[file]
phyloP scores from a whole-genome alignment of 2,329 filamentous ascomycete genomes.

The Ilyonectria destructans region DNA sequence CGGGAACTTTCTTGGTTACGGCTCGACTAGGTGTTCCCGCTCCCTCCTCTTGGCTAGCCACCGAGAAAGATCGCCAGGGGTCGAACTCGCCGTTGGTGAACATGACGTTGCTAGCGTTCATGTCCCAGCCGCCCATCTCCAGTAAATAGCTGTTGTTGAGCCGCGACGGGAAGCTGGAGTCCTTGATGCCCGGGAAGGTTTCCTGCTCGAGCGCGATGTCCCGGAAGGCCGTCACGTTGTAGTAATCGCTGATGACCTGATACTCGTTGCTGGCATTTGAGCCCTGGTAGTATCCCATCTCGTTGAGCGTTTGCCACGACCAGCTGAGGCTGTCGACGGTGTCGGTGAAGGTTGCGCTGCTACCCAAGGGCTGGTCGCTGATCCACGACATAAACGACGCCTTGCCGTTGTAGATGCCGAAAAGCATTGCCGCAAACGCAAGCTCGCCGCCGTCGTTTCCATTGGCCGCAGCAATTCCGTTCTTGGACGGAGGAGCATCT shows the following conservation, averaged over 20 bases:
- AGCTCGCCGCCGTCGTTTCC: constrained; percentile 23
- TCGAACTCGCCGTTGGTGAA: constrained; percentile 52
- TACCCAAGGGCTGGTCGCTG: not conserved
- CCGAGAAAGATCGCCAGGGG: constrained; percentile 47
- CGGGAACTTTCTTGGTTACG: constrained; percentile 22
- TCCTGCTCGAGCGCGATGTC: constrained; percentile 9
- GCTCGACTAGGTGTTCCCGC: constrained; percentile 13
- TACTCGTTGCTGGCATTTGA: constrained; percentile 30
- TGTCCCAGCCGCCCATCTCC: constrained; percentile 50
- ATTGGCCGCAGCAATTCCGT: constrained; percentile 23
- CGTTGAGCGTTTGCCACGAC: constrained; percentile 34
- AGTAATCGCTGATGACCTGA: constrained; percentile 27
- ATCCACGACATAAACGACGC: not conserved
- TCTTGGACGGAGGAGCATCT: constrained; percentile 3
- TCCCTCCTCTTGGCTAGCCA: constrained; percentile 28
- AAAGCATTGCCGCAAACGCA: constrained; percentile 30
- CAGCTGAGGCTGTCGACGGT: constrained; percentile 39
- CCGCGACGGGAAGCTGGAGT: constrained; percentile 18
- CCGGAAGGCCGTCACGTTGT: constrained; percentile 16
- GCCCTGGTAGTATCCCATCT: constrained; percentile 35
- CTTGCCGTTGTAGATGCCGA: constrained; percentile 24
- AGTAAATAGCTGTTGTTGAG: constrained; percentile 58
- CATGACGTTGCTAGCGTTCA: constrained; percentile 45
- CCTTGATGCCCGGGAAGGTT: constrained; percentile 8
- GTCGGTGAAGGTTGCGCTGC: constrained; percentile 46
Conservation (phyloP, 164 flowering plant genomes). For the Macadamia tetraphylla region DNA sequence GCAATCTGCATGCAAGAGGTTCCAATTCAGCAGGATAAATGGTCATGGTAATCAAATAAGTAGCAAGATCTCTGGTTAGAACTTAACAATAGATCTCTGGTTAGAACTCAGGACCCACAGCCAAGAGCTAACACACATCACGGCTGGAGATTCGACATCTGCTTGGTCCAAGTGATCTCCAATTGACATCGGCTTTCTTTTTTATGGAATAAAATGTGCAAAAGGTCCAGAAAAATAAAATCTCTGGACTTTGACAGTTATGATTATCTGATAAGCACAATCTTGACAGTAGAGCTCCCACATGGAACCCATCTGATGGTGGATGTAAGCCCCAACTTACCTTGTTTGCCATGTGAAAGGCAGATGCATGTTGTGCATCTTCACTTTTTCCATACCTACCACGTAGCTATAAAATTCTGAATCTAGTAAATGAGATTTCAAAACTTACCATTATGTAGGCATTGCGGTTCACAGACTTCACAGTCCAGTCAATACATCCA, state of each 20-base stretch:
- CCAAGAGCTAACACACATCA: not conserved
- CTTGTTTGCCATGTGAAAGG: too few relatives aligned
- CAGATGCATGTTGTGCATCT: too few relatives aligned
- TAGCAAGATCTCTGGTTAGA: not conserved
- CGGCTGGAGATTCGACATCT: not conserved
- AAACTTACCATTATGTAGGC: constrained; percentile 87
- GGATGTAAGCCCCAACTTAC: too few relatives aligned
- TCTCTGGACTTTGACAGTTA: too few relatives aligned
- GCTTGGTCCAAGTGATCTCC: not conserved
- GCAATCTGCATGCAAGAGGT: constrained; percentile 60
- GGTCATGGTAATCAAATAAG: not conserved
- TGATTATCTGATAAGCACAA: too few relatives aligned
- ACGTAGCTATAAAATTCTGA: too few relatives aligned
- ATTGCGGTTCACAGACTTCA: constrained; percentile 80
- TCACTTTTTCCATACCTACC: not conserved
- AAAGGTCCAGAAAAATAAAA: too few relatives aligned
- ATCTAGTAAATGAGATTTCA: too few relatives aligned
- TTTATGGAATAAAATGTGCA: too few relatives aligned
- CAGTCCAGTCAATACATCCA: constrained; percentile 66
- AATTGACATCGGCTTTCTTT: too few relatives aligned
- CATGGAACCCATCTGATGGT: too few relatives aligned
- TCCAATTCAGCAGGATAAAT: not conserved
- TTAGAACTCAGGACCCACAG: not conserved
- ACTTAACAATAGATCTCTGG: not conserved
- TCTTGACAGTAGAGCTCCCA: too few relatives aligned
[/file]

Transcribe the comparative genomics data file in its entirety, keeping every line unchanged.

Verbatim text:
phyloP scores from a whole-genome alignment of 2,329 filamentous ascomycete genomes.

The Ilyonectria destructans region DNA sequence CGGGAACTTTCTTGGTTACGGCTCGACTAGGTGTTCCCGCTCCCTCCTCTTGGCTAGCCACCGAGAAAGATCGCCAGGGGTCGAACTCGCCGTTGGTGAACATGACGTTGCTAGCGTTCATGTCCCAGCCGCCCATCTCCAGTAAATAGCTGTTGTTGAGCCGCGACGGGAAGCTGGAGTCCTTGATGCCCGGGAAGGTTTCCTGCTCGAGCGCGATGTCCCGGAAGGCCGTCACGTTGTAGTAATCGCTGATGACCTGATACTCGTTGCTGGCATTTGAGCCCTGGTAGTATCCCATCTCGTTGAGCGTTTGCCACGACCAGCTGAGGCTGTCGACGGTGTCGGTGAAGGTTGCGCTGCTACCCAAGGGCTGGTCGCTGATCCACGACATAAACGACGCCTTGCCGTTGTAGATGCCGAAAAGCATTGCCGCAAACGCAAGCTCGCCGCCGTCGTTTCCATTGGCCGCAGCAATTCCGTTCTTGGACGGAGGAGCATCT shows the following conservation, averaged over 20 bases:
- AGCTCGCCGCCGTCGTTTCC: constrained; percentile 23
- TCGAACTCGCCGTTGGTGAA: constrained; percentile 52
- TACCCAAGGGCTGGTCGCTG: not conserved
- CCGAGAAAGATCGCCAGGGG: constrained; percentile 47
- CGGGAACTTTCTTGGTTACG: constrained; percentile 22
- TCCTGCTCGAGCGCGATGTC: constrained; percentile 9
- GCTCGACTAGGTGTTCCCGC: constrained; percentile 13
- TACTCGTTGCTGGCATTTGA: constrained; percentile 30
- TGTCCCAGCCGCCCATCTCC: constrained; percentile 50
- ATTGGCCGCAGCAATTCCGT: constrained; percentile 23
- CGTTGAGCGTTTGCCACGAC: constrained; percentile 34
- AGTAATCGCTGATGACCTGA: constrained; percentile 27
- ATCCACGACATAAACGACGC: not conserved
- TCTTGGACGGAGGAGCATCT: constrained; percentile 3
- TCCCTCCTCTTGGCTAGCCA: constrained; percentile 28
- AAAGCATTGCCGCAAACGCA: constrained; percentile 30
- CAGCTGAGGCTGTCGACGGT: constrained; percentile 39
- CCGCGACGGGAAGCTGGAGT: constrained; percentile 18
- CCGGAAGGCCGTCACGTTGT: constrained; percentile 16
- GCCCTGGTAGTATCCCATCT: constrained; percentile 35
- CTTGCCGTTGTAGATGCCGA: constrained; percentile 24
- AGTAAATAGCTGTTGTTGAG: constrained; percentile 58
- CATGACGTTGCTAGCGTTCA: constrained; percentile 45
- CCTTGATGCCCGGGAAGGTT: constrained; percentile 8
- GTCGGTGAAGGTTGCGCTGC: constrained; percentile 46
Conservation (phyloP, 164 flowering plant genomes). For the Macadamia tetraphylla region DNA sequence GCAATCTGCATGCAAGAGGTTCCAATTCAGCAGGATAAATGGTCATGGTAATCAAATAAGTAGCAAGATCTCTGGTTAGAACTTAACAATAGATCTCTGGTTAGAACTCAGGACCCACAGCCAAGAGCTAACACACATCACGGCTGGAGATTCGACATCTGCTTGGTCCAAGTGATCTCCAATTGACATCGGCTTTCTTTTTTATGGAATAAAATGTGCAAAAGGTCCAGAAAAATAAAATCTCTGGACTTTGACAGTTATGATTATCTGATAAGCACAATCTTGACAGTAGAGCTCCCACATGGAACCCATCTGATGGTGGATGTAAGCCCCAACTTACCTTGTTTGCCATGTGAAAGGCAGATGCATGTTGTGCATCTTCACTTTTTCCATACCTACCACGTAGCTATAAAATTCTGAATCTAGTAAATGAGATTTCAAAACTTACCATTATGTAGGCATTGCGGTTCACAGACTTCACAGTCCAGTCAATACATCCA, state of each 20-base stretch:
- CCAAGAGCTAACACACATCA: not conserved
- CTTGTTTGCCATGTGAAAGG: too few relatives aligned
- CAGATGCATGTTGTGCATCT: too few relatives aligned
- TAGCAAGATCTCTGGTTAGA: not conserved
- CGGCTGGAGATTCGACATCT: not conserved
- AAACTTACCATTATGTAGGC: constrained; percentile 87
- GGATGTAAGCCCCAACTTAC: too few relatives aligned
- TCTCTGGACTTTGACAGTTA: too few relatives aligned
- GCTTGGTCCAAGTGATCTCC: not conserved
- GCAATCTGCATGCAAGAGGT: constrained; percentile 60
- GGTCATGGTAATCAAATAAG: not conserved
- TGATTATCTGATAAGCACAA: too few relatives aligned
- ACGTAGCTATAAAATTCTGA: too few relatives aligned
- ATTGCGGTTCACAGACTTCA: constrained; percentile 80
- TCACTTTTTCCATACCTACC: not conserved
- AAAGGTCCAGAAAAATAAAA: too few relatives aligned
- ATCTAGTAAATGAGATTTCA: too few relatives aligned
- TTTATGGAATAAAATGTGCA: too few relatives aligned
- CAGTCCAGTCAATACATCCA: constrained; percentile 66
- AATTGACATCGGCTTTCTTT: too few relatives aligned
- CATGGAACCCATCTGATGGT: too few relatives aligned
- TCCAATTCAGCAGGATAAAT: not conserved
- TTAGAACTCAGGACCCACAG: not conserved
- ACTTAACAATAGATCTCTGG: not conserved
- TCTTGACAGTAGAGCTCCCA: too few relatives aligned